Telecom and Manukau City Council are moving ahead with the Flat Bush greenfield fibre-optic trial, which started in 2004 already but has been hampered by the slow pace of development in the area.
Fibre has been laid to around 450 sites at Mission Heights, and Telecom hopes to have three to four households on its Next Generation Broadband service (NGB) over the next few weeks.
The NGB provides up to 30Mbit/s downstream speeds over a Passive Optical Network (PON) with the only cost to the customers during the trial being a $49.95 activation fee. Around Christmas, Telecom hopes to have thirty households on the NGB, with more taking it up until the trial ends last of July next year.
Asked why Telecom went with a comparatively low 30Mbit/s speed instead of the more commonly seen 100Mbit/s, Mike Schwalger, Telecom's Investment Planning Manager, says it is sufficient for the services that will be provided over the network. He points out that while higher line speeds look impressive, there are currently very few sources on the Internet able to supply services that fast.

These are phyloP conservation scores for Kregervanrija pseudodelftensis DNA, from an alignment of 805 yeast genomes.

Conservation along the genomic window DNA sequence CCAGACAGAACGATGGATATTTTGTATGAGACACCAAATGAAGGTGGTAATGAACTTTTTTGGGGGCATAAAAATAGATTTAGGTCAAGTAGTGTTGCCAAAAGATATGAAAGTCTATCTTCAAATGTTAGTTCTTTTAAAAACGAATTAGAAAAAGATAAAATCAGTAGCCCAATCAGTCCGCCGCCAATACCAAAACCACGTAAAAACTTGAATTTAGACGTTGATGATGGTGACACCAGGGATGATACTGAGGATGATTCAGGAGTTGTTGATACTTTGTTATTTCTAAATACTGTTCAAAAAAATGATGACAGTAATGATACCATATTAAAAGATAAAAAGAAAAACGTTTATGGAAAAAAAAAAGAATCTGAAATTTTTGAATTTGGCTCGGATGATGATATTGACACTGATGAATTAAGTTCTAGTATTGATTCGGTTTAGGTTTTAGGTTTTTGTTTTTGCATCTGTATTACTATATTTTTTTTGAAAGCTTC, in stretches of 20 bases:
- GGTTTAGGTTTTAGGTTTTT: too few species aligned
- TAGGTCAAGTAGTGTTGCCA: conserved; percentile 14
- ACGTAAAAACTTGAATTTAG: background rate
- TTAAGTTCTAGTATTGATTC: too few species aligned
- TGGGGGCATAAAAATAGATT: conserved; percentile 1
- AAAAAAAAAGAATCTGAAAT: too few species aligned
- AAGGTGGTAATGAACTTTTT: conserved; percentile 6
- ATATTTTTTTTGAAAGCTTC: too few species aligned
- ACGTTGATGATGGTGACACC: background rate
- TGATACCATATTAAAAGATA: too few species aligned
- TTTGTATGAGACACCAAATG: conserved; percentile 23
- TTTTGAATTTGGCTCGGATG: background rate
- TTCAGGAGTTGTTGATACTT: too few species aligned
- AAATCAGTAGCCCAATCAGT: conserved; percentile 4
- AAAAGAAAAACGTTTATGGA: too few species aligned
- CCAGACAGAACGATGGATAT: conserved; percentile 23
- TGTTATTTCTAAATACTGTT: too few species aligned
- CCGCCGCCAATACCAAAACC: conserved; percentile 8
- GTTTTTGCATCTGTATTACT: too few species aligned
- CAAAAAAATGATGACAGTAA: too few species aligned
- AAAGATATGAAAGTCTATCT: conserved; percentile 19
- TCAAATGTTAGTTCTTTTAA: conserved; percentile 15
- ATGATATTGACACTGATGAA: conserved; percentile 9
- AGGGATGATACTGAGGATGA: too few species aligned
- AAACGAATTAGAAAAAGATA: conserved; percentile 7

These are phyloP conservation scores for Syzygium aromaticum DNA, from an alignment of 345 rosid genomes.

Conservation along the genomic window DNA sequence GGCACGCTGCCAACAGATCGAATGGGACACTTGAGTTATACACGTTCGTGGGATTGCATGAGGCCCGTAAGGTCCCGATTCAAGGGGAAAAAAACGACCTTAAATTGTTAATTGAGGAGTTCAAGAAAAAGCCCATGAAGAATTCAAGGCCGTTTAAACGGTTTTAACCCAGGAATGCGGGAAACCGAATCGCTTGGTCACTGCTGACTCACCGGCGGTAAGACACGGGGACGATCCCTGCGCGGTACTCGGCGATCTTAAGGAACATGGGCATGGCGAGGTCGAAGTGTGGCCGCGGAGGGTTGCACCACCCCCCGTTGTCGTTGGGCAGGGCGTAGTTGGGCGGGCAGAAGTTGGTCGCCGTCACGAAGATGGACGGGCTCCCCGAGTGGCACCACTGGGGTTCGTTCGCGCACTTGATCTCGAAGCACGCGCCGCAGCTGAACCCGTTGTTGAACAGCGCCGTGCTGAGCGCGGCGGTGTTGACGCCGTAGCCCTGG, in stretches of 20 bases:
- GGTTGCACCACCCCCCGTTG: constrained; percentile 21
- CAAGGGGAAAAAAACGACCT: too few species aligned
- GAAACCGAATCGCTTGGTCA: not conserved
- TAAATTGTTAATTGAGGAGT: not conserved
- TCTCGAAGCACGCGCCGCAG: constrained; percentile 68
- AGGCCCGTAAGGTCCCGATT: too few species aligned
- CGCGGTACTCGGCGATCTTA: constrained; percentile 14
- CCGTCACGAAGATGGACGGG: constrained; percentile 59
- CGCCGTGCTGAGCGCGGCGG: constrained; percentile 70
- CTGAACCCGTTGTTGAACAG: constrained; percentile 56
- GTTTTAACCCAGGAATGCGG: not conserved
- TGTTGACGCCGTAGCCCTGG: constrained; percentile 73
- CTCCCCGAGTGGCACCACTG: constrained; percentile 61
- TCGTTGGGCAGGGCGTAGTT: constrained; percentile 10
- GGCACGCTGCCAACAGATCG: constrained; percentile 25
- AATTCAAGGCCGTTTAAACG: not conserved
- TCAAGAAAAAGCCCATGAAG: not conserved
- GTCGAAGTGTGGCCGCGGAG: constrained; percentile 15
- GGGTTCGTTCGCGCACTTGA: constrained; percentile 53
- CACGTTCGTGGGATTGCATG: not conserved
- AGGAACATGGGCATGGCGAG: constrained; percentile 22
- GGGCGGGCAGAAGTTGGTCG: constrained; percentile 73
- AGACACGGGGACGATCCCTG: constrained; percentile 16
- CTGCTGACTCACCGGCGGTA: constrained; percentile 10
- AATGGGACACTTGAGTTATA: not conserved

The pilot is designed to provide Telecom with operational field experience of running an optical network, something Schwalger says is very different from a copper-based DSL one.
Fibre from the exchange will be laid to an Optical Line Terminator, from where it will a passive splitter separates it into 30 to 32 lines to the homes. Inside the premises, customers will connect to a Home Optical Network Terminator (HONT) with two Ethernet jacks. Customers can either connect their computers directly to the HONT, or plug a router into it.
Presently, the customer premises equipment used in the trial doesn't have managment capabilities, something Schwalger says will be necessary for a large-scale commercial rollout of a fibre-optic network.
For the future, Telecom is looking at deploying fibre-optic networks at greenfield sites only, Schwalger says. The cost of laying fibre-optic cabling in streets and even in existing ducts is prohibitively expensive, according to Schwalger, meaning established areas are not like to receive FTTP service.